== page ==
Boost phase missile defense entails the destruction of an enemy missile during the earliest stages of its flight, while it remains within the Earth’s atmosphere. A viable boost phase defense has long been considered the “holy grail” of BMD, as boosting missiles are much slower and easier to track than missiles during the midcourse or terminal stage, which makes them more vulnerable to interception. Boost phase defense also overcomes the challenges of discriminating between lethal warheads and debris, as the missile is largely intact at this stage and has not had the opportunity to deploy decoys. Early intercept during the boost phase also has the added benefit of causing the missile’s ordinance to fall back on the aggressor after the boosters have been disabled or destroyed.

The main challenges for boost phase defense include the short window of opportunity between launch detection and the missile entering the midcourse phase. Kinetic interceptor systems must be placed either very close to a missile’s launch point or be fast enough to cover the necessary distance before the missile enters midcourse. This has proven problematic from both a geographic and engineering standpoint. The small window of opportunity also requires a dense system of early warning sensors to ensure the maximum time possible to conduct an interception.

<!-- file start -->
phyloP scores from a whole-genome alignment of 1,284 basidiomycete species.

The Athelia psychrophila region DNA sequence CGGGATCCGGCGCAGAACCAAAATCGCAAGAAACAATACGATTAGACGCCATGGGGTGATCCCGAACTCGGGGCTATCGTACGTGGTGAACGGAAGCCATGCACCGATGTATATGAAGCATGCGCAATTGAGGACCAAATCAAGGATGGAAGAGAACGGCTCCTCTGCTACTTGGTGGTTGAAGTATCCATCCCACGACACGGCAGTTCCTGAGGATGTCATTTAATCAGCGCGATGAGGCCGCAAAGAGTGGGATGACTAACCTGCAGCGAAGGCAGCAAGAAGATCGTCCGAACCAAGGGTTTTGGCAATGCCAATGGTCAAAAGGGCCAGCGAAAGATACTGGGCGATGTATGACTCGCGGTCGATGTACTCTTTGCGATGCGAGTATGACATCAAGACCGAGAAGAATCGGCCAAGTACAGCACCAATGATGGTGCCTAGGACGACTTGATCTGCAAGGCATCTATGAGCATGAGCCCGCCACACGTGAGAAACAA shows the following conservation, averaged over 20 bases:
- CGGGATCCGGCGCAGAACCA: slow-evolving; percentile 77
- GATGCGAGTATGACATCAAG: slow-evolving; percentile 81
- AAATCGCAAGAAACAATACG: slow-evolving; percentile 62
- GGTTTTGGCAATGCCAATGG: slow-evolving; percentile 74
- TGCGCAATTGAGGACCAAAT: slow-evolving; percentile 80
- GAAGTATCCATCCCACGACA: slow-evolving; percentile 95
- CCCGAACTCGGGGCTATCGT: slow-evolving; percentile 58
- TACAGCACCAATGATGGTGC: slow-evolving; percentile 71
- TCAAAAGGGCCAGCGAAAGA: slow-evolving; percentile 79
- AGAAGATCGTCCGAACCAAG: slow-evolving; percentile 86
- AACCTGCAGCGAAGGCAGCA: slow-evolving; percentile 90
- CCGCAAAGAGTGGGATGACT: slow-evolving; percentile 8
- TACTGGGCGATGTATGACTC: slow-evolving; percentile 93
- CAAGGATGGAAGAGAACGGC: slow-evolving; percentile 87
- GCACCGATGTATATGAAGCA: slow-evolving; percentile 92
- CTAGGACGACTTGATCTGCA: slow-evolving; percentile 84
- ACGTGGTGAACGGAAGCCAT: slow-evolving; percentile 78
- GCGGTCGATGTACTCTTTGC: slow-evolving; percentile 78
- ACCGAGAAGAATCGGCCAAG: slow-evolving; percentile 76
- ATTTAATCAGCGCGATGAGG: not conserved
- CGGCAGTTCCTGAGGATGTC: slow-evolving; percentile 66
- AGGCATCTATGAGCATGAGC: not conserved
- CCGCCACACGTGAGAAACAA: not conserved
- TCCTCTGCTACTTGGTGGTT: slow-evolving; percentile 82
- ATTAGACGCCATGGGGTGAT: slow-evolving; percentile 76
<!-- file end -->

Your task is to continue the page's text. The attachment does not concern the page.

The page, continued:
Boost phase defense is not a new concept and featured prominently in the Strategic Defense Initiative (SDI), launched by President Reagan in 1983. Defense Secretary Caspar Weinberger envisioned a constellation of orbiting interceptors that would intercept Soviet ICBMs in the boost phase to prevent the Multiple Independent Reentry Vehicles (MIRVs) and countermeasures from deploying. The Missile Defense Act of 1991, however, forced an end to serious exploration of space-based systems as Congressional pressure limited research to terrestrial systems that fell within limitations imposed by the Anti-Ballistic Missile (ABM) Treaty.

Currently, directed energy technology—or lasers—is the most sought-after future boost phase missile defense option. However, complex financial, technical, deployment, and manufacturing challenges need to be overcome before this variant of boost phase missile defense can be employed. Space-based intercept systems also have exhibited promise as an effective boost phase missile defense option, however, highly expensive R & D has hamstrung such initiatives.

Missile Defense


International Cooperation